The emcee formerly known as Common Sense [click to read] has always made his own lane; rarely, if ever has he followed others’ examples as a blueprint for how his music should be made. So it should come as no surprise that after two Kanye West-helmed albums Be and Finding Forever, Com has once again swerved into left field to try something new.
Setting the party-music theme for the album is the title track. It doesn’t take a Zune commercial to tell that “Universal Mind Control” is heavily influenced by Afrika Bambaataa‘s “Planet Rock.” It is, however, surprising that Com is outshined by The Neptunes‘ [click to read] production on this song. It isn’t that he doesn’t rhyme capably over it, but rather that Common doesn’t really add much in his performance, electing to use a predictable flow and song structure. Still, it entertains. The quirkiness continues on “Punch Drunk Love” with Kanye West, as Common and Mr. West talk sex like only they can.
“Make My Day” is the first of several simply ordinary tracks on UMC. Whether it’s Cee-Lo‘s [click to read]chorus or the production, this feels like a Gnarls Barkley track that didn’t make the cut, and Common does nothing to improve it. Still, it’s nothing compared to the horrendous “Sex 4 Suga,” which finds the “6th Sense” and “Resurrection” emcee coming downright clumsy: “Sugar good lord, you’ve been blessed/If this is a sin, I must confess/The way you dress is like burlesque/I guess you don’t mind being undressed/I like the way-it’s-go-ing-down/Hips are moving all-a-round/Round and round, upside down/I once was lost but now I’m found!” He mercifully follows this atrocity with “Announcement,” which is far and away UMC‘s best track. Lonnie and Pharrell channel The Notorious B.I.G. so well that Frank White himself would have to approve. The confidence and deftness with which Com flows over this song serve as reminders of how skilled he really is – so why is the rest of this album so average?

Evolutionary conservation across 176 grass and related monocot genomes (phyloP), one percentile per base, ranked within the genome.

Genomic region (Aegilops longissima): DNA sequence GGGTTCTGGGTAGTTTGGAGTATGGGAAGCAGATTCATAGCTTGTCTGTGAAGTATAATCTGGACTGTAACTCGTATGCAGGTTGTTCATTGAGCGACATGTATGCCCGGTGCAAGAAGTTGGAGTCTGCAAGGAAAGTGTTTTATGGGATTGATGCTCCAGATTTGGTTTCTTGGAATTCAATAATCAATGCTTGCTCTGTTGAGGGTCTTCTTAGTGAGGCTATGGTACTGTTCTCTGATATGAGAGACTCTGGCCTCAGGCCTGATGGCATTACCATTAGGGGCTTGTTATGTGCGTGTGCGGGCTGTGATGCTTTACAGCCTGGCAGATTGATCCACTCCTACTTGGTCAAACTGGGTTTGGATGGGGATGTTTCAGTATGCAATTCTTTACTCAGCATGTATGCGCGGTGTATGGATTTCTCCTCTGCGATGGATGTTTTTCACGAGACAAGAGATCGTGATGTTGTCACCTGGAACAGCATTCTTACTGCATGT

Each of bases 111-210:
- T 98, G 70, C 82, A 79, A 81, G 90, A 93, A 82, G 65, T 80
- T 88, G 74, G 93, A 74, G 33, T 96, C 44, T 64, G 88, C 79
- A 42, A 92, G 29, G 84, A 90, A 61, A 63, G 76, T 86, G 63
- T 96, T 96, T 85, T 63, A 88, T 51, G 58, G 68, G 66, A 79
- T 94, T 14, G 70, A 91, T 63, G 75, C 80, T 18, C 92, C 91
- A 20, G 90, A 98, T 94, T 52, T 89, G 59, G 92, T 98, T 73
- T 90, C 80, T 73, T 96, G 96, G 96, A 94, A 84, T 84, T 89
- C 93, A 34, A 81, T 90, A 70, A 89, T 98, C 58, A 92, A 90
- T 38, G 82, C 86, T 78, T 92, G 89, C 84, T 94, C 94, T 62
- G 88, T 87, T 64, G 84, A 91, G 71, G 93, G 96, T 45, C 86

“Gladiator” is one of Common‘s better efforts on Universal Mind Control, though the production quickly becomes grating. “Changes” suffers on several levels: first, the song’s positive message just doesn’t fit on the album whatsoever – being preached to on an album is a hard pill to swallow when the rest of it is sex and shit talkin’. Second, it’s too saccharine to bear; Common‘s basically vomiting sunshine and flowers here. It’s somewhat amusing that it shares the namesake of Tupac‘s song, as ‘Pac‘s illustrates an example of a conscious song done in a way that’s very palatable and effective.
Whether Universal Mind Control ought to be compared to Electric Circus or not, there is no doubt that the two will draw comparisons. The difference here is with the release of Electric Circus, Common really did reach to the depths of his imagination and come up with something entirely original and new. Unfortunately, the same cannot be said about UMC. When Common released Electric Circus, he was slammed by Hip Hop heads who thought he wasn’t being true to himself; with UMC, it’s painfully clear that he took these criticisms to heart – something an artist should never do. Although Common would likely have you believe that his latest offering is another eclectic tour de force, it is – for the most part – uninspired and mediocre. On this outing, Common provided uncharacteristically banal performances over generally bland production. Perhaps it was telling when Common began talking about his next project before Universal Mind Control even hit shelves – because after you hear it, you’ll probably move on to the next thing as well.